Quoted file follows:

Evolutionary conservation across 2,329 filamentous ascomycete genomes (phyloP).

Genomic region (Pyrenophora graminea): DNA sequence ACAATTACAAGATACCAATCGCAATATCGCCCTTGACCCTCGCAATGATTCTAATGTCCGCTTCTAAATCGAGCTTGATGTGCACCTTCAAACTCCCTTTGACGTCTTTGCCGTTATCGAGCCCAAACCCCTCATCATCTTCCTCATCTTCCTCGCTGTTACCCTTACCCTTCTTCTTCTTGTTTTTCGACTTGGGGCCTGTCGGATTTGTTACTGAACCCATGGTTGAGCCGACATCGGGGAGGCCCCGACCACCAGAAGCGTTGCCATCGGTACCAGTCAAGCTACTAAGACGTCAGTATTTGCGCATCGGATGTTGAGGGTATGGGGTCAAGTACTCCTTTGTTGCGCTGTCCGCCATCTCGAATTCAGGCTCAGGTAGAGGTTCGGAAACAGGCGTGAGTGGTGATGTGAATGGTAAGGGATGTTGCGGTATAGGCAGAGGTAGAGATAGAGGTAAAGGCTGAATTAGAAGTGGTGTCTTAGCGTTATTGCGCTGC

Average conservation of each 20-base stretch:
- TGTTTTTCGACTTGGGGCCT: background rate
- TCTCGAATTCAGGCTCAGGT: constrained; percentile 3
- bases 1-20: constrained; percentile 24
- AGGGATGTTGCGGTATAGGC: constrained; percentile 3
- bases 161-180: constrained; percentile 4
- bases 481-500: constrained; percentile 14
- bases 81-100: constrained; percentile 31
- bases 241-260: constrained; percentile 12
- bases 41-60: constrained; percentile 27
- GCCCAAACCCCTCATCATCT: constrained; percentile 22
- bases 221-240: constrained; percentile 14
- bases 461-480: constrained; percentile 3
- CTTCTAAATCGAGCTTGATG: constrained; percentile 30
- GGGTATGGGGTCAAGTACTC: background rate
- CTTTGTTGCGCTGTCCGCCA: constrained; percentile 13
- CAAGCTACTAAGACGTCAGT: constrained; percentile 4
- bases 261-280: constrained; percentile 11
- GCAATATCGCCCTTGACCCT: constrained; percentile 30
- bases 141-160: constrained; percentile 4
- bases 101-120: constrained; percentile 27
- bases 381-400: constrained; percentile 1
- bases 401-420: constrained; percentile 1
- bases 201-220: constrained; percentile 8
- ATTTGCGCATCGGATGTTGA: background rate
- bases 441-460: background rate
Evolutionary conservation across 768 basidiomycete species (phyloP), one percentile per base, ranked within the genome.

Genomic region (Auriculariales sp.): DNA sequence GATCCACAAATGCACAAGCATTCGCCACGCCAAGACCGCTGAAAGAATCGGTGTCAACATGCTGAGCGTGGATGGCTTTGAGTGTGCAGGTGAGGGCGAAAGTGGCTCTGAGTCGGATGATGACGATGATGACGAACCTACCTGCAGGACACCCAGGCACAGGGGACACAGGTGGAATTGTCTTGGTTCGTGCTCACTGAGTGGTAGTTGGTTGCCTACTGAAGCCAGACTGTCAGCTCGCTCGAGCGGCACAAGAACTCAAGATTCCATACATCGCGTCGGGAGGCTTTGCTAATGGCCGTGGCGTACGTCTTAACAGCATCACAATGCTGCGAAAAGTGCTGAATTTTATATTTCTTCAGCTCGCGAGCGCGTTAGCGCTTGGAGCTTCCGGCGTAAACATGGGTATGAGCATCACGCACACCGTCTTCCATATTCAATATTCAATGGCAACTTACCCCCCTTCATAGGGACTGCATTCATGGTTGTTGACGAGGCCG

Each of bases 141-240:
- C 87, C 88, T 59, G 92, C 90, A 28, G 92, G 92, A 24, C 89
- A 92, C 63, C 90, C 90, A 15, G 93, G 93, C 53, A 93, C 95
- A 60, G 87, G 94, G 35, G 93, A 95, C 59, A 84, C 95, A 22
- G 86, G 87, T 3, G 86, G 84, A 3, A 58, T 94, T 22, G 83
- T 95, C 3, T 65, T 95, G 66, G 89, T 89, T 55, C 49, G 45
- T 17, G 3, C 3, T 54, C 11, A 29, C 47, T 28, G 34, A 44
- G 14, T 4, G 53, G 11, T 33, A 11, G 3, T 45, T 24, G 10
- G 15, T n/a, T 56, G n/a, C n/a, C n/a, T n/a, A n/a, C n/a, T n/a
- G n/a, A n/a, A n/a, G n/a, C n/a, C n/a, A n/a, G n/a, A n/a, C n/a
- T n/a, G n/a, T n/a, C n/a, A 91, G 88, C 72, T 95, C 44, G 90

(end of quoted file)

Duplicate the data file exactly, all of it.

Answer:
Evolutionary conservation across 2,329 filamentous ascomycete genomes (phyloP).

Genomic region (Pyrenophora graminea): DNA sequence ACAATTACAAGATACCAATCGCAATATCGCCCTTGACCCTCGCAATGATTCTAATGTCCGCTTCTAAATCGAGCTTGATGTGCACCTTCAAACTCCCTTTGACGTCTTTGCCGTTATCGAGCCCAAACCCCTCATCATCTTCCTCATCTTCCTCGCTGTTACCCTTACCCTTCTTCTTCTTGTTTTTCGACTTGGGGCCTGTCGGATTTGTTACTGAACCCATGGTTGAGCCGACATCGGGGAGGCCCCGACCACCAGAAGCGTTGCCATCGGTACCAGTCAAGCTACTAAGACGTCAGTATTTGCGCATCGGATGTTGAGGGTATGGGGTCAAGTACTCCTTTGTTGCGCTGTCCGCCATCTCGAATTCAGGCTCAGGTAGAGGTTCGGAAACAGGCGTGAGTGGTGATGTGAATGGTAAGGGATGTTGCGGTATAGGCAGAGGTAGAGATAGAGGTAAAGGCTGAATTAGAAGTGGTGTCTTAGCGTTATTGCGCTGC

Average conservation of each 20-base stretch:
- TGTTTTTCGACTTGGGGCCT: background rate
- TCTCGAATTCAGGCTCAGGT: constrained; percentile 3
- bases 1-20: constrained; percentile 24
- AGGGATGTTGCGGTATAGGC: constrained; percentile 3
- bases 161-180: constrained; percentile 4
- bases 481-500: constrained; percentile 14
- bases 81-100: constrained; percentile 31
- bases 241-260: constrained; percentile 12
- bases 41-60: constrained; percentile 27
- GCCCAAACCCCTCATCATCT: constrained; percentile 22
- bases 221-240: constrained; percentile 14
- bases 461-480: constrained; percentile 3
- CTTCTAAATCGAGCTTGATG: constrained; percentile 30
- GGGTATGGGGTCAAGTACTC: background rate
- CTTTGTTGCGCTGTCCGCCA: constrained; percentile 13
- CAAGCTACTAAGACGTCAGT: constrained; percentile 4
- bases 261-280: constrained; percentile 11
- GCAATATCGCCCTTGACCCT: constrained; percentile 30
- bases 141-160: constrained; percentile 4
- bases 101-120: constrained; percentile 27
- bases 381-400: constrained; percentile 1
- bases 401-420: constrained; percentile 1
- bases 201-220: constrained; percentile 8
- ATTTGCGCATCGGATGTTGA: background rate
- bases 441-460: background rate
Evolutionary conservation across 768 basidiomycete species (phyloP), one percentile per base, ranked within the genome.

Genomic region (Auriculariales sp.): DNA sequence GATCCACAAATGCACAAGCATTCGCCACGCCAAGACCGCTGAAAGAATCGGTGTCAACATGCTGAGCGTGGATGGCTTTGAGTGTGCAGGTGAGGGCGAAAGTGGCTCTGAGTCGGATGATGACGATGATGACGAACCTACCTGCAGGACACCCAGGCACAGGGGACACAGGTGGAATTGTCTTGGTTCGTGCTCACTGAGTGGTAGTTGGTTGCCTACTGAAGCCAGACTGTCAGCTCGCTCGAGCGGCACAAGAACTCAAGATTCCATACATCGCGTCGGGAGGCTTTGCTAATGGCCGTGGCGTACGTCTTAACAGCATCACAATGCTGCGAAAAGTGCTGAATTTTATATTTCTTCAGCTCGCGAGCGCGTTAGCGCTTGGAGCTTCCGGCGTAAACATGGGTATGAGCATCACGCACACCGTCTTCCATATTCAATATTCAATGGCAACTTACCCCCCTTCATAGGGACTGCATTCATGGTTGTTGACGAGGCCG

Each of bases 141-240:
- C 87, C 88, T 59, G 92, C 90, A 28, G 92, G 92, A 24, C 89
- A 92, C 63, C 90, C 90, A 15, G 93, G 93, C 53, A 93, C 95
- A 60, G 87, G 94, G 35, G 93, A 95, C 59, A 84, C 95, A 22
- G 86, G 87, T 3, G 86, G 84, A 3, A 58, T 94, T 22, G 83
- T 95, C 3, T 65, T 95, G 66, G 89, T 89, T 55, C 49, G 45
- T 17, G 3, C 3, T 54, C 11, A 29, C 47, T 28, G 34, A 44
- G 14, T 4, G 53, G 11, T 33, A 11, G 3, T 45, T 24, G 10
- G 15, T n/a, T 56, G n/a, C n/a, C n/a, T n/a, A n/a, C n/a, T n/a
- G n/a, A n/a, A n/a, G n/a, C n/a, C n/a, A n/a, G n/a, A n/a, C n/a
- T n/a, G n/a, T n/a, C n/a, A 91, G 88, C 72, T 95, C 44, G 90